Rule 502 Required reports privileged by statute. A person, corporation, association, or other organization or entity, either public or private, making a return or report required by law to be made has a privilege to refuse to disclose and to prevent any other person from disclosing the return or report, if the law requiring it to be made so provides. A public officer or agency to whom a return or report is required by law to be made has a privilege to refuse to disclose the return or report if the law requiring it to be made so provides. No privilege exists under this rule in actions involving perjury, false statements, fraud in the return or report, or other failure to comply with the law in question. [L 1980, c 164, pt of §1]
RULE 502 COMMENTARY
This rule is identical with the U.S. Supreme Court's proposed Rule 502, see Rules of Evidence for U.S. Courts and Magistrates as promulgated by the U.S. Supreme Court, 28 App. U.S. Code Service, App. 6 (1975). A number of Hawaii statutes requiring that reports be made or information be supplied incorporate provisions against unauthorized disclosure of such reports or information. This has the effect of creating a qualified privilege for the reporting party and for the recipient on the reporting party's behalf.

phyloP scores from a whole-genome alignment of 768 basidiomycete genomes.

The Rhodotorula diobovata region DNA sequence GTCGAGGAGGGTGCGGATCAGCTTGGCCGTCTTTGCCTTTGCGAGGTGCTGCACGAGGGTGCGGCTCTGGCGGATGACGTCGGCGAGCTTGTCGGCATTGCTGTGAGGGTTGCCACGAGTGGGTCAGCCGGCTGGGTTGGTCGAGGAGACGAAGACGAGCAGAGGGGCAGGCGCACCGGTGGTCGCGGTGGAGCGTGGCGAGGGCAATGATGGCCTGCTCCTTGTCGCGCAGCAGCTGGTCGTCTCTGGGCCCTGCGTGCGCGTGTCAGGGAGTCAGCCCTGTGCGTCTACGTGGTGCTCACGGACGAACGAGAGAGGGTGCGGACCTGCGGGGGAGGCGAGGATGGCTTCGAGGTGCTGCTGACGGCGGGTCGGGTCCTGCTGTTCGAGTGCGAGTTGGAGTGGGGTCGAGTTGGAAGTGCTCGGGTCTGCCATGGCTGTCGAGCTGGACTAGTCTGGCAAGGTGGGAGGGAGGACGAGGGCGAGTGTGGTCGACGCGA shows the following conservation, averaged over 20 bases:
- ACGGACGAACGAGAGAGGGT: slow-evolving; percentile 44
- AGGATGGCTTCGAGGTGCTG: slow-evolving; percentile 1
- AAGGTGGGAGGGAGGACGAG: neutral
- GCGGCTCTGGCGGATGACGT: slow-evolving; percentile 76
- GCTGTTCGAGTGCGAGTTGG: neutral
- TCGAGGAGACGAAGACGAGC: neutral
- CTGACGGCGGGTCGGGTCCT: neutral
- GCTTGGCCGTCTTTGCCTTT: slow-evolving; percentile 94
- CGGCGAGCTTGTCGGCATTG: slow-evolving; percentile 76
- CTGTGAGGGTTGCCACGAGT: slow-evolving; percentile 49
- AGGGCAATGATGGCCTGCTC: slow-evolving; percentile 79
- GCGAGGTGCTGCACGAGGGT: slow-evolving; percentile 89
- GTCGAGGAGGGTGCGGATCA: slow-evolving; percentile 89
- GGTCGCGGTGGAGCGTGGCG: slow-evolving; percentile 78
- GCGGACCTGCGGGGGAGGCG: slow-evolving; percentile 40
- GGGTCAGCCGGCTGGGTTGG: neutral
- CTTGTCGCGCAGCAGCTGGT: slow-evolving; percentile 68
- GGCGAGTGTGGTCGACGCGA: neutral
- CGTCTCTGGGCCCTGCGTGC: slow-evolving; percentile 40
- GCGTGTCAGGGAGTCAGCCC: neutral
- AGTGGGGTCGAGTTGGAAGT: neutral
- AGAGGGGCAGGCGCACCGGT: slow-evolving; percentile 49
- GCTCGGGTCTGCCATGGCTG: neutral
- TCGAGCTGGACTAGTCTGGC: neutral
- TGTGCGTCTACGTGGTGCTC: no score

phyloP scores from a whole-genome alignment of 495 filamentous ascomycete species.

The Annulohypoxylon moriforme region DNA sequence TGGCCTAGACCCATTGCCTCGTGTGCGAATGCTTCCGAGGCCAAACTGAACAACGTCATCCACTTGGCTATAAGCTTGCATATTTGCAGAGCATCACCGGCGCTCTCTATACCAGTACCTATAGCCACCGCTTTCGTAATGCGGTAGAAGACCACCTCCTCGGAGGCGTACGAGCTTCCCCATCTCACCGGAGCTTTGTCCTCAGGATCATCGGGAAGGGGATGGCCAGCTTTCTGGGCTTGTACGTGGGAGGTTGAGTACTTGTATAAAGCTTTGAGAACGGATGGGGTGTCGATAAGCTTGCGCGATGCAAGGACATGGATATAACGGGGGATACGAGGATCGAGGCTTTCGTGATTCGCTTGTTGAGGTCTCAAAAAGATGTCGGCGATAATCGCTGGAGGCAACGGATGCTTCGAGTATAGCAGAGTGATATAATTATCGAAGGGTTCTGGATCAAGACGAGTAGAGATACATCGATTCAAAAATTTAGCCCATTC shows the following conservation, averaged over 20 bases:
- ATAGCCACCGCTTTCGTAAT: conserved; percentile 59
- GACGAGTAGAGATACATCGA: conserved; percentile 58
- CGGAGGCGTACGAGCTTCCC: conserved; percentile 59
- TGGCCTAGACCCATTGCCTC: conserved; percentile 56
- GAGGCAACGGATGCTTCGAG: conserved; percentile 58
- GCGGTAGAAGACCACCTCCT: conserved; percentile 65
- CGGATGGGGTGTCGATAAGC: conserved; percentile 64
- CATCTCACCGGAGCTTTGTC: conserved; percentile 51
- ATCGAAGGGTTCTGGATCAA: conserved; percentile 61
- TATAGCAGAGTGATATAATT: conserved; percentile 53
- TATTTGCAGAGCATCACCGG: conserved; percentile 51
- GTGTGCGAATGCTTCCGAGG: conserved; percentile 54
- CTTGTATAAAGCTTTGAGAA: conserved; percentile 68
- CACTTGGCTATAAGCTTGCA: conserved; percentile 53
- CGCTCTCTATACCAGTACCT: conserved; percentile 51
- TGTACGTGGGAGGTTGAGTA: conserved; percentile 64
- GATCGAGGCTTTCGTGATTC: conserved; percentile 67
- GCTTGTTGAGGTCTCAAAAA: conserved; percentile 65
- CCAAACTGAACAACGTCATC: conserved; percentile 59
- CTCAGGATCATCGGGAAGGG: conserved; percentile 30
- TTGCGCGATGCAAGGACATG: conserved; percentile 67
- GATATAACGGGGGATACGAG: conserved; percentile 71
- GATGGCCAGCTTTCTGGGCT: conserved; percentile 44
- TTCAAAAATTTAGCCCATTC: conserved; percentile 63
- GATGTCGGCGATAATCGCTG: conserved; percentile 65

Characteristic of such privilege provisions are those found in statutes dealing with social services, vital statistics, health, and motor vehicle safety. See, e.g., Hawaii Rev. Stat. §346-10 (Supp. 1979), which provides for confidentiality of records maintained by the Department of Social Services and Housing; Hawaii Rev. Stat. §334-5 (1976), which provides for qualified confidentiality of mental health records; Hawaii Rev. Stat. §324-23 (1976), which limits the use in legal proceedings of reports and information made to the Hawaii Tumor Registry; and Hawaii Rev. Stat. §287-14 (1976), which establishes a privilege against disclosure of certain motor vehicle accident reports in civil actions to recover damages.
Last modified: October 27, 2016